Finding the Right Balance for Family and Work

April 2, 2024

Does every day go the way we planned? Especially if you are married with kids at home, there will come a day when you will be tested. Your priorities will be called into play and you, not someone else, must answer the call.

Most of the time we can go to work and earn a good living, come home at night, rejoin our families and enjoy what family brings us. If your day at work was productive and not totally insane, our mood can be altered quickly on the ride home so we can meet our loved ones with a smile, hug and energy for listening. Some days are better than others.

Hopefully you work a five day week but in the busy season six days may be the norm at your dealership. 

No matter what your off-work routine is — sleeping in, visiting the relatives or cooking a great meal — it is the balance in life that makes work "work." So life goes on day after day and we think we have it all together until you get that call.

In November of 1992, the phone rang at my shop. Deb, my wife, broke the news that Mike Landy, her father, had a heart attack and life changed in an instant.

Keeping herself together, she made the flight arrangements and I headed home to pack while she drove to the airport.

We were both at work that day. My dear friend, Terry Barter, a business owner himself, took over running Van Batenburg’s Garage, my business,  for the week I was away.

I didn’t have a very good emergency plan at work but I did have some great friends.

After the funeral, life was different, as it always is after the loss of a parent.

On March 31, 2005, I was scheduled to teach a class in Boston, Mass. an hour from my home.

Two weeks earlier I had alerted Peter Orlando that my mother, Shirley, had taken ill.

On the morning of the class I reviewed my notes, packed my car early and went off to see my mother before I headed to Boston. She didn’t look well, so I stayed a few hours.

The doctor said “Go onto Boston as your mother is stable.”

A gentle hug, a kiss goodbye and out to my car.

One hour later my cell phone rang and the nurse said, "Turn back."

I called Peter. He taught our Boston class and I held my mother’s hand as she took her last breath. It was, as you might imagine, a moment I will never forget.

I missed the next two weeks of classes. None were canceled as other trainers I knew stepped in and took over. This time I had a plan, this time I was as prepared as one can be.

On Nov. 29, 2007, Lillian Landy, my wife Deb’s mother, finished her journey on earth. Just as before, Deb and I put our jobs on hold and attended to more pressing matters.

My son, Mike, learned on the fly, without an adult, at age 15 that "Make sure that when the family calls you are ready to leave your daily duties behind."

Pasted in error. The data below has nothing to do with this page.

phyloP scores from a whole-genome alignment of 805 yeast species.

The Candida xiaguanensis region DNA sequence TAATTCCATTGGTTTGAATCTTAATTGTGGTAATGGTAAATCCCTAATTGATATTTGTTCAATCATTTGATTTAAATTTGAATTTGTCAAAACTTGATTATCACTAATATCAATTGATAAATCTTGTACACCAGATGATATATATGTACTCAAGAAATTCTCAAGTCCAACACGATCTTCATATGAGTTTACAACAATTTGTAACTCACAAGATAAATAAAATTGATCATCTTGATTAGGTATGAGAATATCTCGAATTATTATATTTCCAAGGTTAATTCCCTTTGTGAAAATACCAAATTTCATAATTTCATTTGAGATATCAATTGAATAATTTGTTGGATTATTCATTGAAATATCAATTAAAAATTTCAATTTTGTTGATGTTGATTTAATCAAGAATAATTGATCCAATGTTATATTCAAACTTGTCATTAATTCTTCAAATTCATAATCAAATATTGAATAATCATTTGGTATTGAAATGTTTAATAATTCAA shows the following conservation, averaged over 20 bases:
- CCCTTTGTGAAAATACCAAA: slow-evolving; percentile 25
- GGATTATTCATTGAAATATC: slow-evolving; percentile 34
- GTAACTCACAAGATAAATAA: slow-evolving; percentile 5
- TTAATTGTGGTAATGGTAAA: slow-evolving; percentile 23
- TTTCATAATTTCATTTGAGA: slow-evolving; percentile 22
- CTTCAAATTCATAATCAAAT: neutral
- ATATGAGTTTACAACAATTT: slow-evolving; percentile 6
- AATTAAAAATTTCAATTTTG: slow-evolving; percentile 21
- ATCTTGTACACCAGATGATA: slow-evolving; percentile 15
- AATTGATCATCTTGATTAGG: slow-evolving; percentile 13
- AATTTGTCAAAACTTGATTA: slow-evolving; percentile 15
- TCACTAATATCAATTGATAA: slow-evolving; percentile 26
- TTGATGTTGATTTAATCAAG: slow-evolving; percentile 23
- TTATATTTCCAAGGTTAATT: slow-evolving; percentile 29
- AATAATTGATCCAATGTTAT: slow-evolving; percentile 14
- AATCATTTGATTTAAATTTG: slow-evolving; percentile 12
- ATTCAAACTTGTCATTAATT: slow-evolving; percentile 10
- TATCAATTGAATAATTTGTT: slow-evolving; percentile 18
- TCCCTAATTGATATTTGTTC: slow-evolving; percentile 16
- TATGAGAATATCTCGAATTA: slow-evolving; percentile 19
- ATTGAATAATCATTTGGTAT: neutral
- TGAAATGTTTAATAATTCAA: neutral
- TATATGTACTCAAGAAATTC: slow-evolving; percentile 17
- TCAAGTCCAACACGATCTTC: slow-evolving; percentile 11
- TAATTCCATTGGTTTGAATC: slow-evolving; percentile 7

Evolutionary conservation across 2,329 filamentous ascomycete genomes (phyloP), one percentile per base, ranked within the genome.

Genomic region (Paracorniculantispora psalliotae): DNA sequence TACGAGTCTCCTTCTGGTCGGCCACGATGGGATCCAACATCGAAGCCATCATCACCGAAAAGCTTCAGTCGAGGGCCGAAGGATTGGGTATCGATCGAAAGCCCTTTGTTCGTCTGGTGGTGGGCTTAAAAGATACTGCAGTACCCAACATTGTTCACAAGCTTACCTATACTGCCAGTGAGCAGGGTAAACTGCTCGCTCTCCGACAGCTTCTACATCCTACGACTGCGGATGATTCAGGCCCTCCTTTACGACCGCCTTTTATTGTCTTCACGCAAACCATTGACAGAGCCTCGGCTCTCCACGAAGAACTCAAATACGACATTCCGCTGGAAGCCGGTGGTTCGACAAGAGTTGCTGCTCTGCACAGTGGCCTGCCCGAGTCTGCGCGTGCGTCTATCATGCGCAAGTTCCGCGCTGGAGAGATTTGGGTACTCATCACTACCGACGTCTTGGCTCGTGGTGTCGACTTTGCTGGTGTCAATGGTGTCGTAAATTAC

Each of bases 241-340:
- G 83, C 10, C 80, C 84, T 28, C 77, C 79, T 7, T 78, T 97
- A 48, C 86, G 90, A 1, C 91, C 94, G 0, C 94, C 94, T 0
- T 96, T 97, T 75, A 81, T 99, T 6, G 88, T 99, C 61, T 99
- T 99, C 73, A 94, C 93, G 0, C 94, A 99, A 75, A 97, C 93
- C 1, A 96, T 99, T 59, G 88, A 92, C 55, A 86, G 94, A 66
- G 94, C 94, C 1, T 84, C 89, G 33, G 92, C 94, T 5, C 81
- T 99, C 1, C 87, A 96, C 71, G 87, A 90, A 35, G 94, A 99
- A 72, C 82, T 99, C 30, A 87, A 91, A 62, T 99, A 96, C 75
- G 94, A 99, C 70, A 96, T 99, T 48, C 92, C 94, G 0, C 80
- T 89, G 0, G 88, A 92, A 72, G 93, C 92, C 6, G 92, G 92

My father, Raymond, died in a violent car crash at age 50. I was 20 years old.

On Feb. 2 of this year my older brother, Scott, died of cancer. That one still hurts.

The staff at my current company, Automotive Career Development Center, stepped up and I was able to stay away from work most of February.

It is with the wisdom of age that tire store owners and managers have learned - or will learn - that small business ownership is a gift. But you need a plan when you get the call.

Life comes at us - the good and the bad - sometimes all at once. Over my desk is a handwritten note that says “Success at the expense of faith, family and friends is failure.” These are good words to live by.

If work is taking up the time your family needs, slow it down a bit. Delegate one more thing. Leave your desk or workbench a little messier at the end of the day so you can get home. Clean it up tomorrow.

Watch less TV or watch more with your kids. Make Friday night date night for you and your loved one. Get a babysitter. Figure out ways to spend a little more time at home.

Make the changes in small steps but make them.

As with Mike, Raymond, Shirley, Lillian and Scott, we only have a finite time to live. Don’t waste it.

Learning better ways to manage your business will allow you more financial freedom and availability. With that you can be there when your family needs you.

There is no greater gift on earth.

About the Author

Craig Van Batenburg

Craig Van Batenburg is MTD's monthly EV Intelligence columnist and the owner of Van Batenburg's Garage Inc. dba Automotive Career Development Center, which provides training for facilities that service - or want to service - electric and hybrid vehicles. For more information, see or email Craig at [email protected].

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